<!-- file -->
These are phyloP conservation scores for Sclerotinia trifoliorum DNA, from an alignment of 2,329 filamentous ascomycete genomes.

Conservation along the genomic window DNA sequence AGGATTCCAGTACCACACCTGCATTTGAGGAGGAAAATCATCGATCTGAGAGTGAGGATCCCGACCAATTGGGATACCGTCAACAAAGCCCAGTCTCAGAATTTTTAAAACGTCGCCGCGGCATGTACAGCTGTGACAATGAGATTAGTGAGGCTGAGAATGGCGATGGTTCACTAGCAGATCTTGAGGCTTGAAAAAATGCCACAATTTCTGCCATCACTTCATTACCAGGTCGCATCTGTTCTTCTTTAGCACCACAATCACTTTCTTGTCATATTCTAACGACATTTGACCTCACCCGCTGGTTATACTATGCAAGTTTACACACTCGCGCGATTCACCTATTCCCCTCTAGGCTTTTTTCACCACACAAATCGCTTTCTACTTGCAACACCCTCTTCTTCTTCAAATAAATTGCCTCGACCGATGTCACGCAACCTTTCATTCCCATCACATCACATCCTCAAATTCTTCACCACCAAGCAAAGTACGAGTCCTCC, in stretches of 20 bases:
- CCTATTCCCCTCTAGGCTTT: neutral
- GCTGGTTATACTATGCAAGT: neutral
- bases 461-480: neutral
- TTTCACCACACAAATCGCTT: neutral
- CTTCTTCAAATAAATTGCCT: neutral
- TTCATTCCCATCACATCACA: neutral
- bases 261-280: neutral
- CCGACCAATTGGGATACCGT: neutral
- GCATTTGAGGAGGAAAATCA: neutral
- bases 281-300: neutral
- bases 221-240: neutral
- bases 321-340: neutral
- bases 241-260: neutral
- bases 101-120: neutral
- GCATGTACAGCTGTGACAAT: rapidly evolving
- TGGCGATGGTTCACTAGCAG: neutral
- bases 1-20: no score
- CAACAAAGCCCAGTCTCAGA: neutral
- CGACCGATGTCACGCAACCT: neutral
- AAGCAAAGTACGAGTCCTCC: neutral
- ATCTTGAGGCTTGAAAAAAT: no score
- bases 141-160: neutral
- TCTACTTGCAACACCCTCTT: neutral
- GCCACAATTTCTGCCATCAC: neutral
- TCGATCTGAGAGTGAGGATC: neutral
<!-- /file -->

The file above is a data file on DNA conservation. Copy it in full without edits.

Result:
These are phyloP conservation scores for Sclerotinia trifoliorum DNA, from an alignment of 2,329 filamentous ascomycete genomes.

Conservation along the genomic window DNA sequence AGGATTCCAGTACCACACCTGCATTTGAGGAGGAAAATCATCGATCTGAGAGTGAGGATCCCGACCAATTGGGATACCGTCAACAAAGCCCAGTCTCAGAATTTTTAAAACGTCGCCGCGGCATGTACAGCTGTGACAATGAGATTAGTGAGGCTGAGAATGGCGATGGTTCACTAGCAGATCTTGAGGCTTGAAAAAATGCCACAATTTCTGCCATCACTTCATTACCAGGTCGCATCTGTTCTTCTTTAGCACCACAATCACTTTCTTGTCATATTCTAACGACATTTGACCTCACCCGCTGGTTATACTATGCAAGTTTACACACTCGCGCGATTCACCTATTCCCCTCTAGGCTTTTTTCACCACACAAATCGCTTTCTACTTGCAACACCCTCTTCTTCTTCAAATAAATTGCCTCGACCGATGTCACGCAACCTTTCATTCCCATCACATCACATCCTCAAATTCTTCACCACCAAGCAAAGTACGAGTCCTCC, in stretches of 20 bases:
- CCTATTCCCCTCTAGGCTTT: neutral
- GCTGGTTATACTATGCAAGT: neutral
- bases 461-480: neutral
- TTTCACCACACAAATCGCTT: neutral
- CTTCTTCAAATAAATTGCCT: neutral
- TTCATTCCCATCACATCACA: neutral
- bases 261-280: neutral
- CCGACCAATTGGGATACCGT: neutral
- GCATTTGAGGAGGAAAATCA: neutral
- bases 281-300: neutral
- bases 221-240: neutral
- bases 321-340: neutral
- bases 241-260: neutral
- bases 101-120: neutral
- GCATGTACAGCTGTGACAAT: rapidly evolving
- TGGCGATGGTTCACTAGCAG: neutral
- bases 1-20: no score
- CAACAAAGCCCAGTCTCAGA: neutral
- CGACCGATGTCACGCAACCT: neutral
- AAGCAAAGTACGAGTCCTCC: neutral
- ATCTTGAGGCTTGAAAAAAT: no score
- bases 141-160: neutral
- TCTACTTGCAACACCCTCTT: neutral
- GCCACAATTTCTGCCATCAC: neutral
- TCGATCTGAGAGTGAGGATC: neutral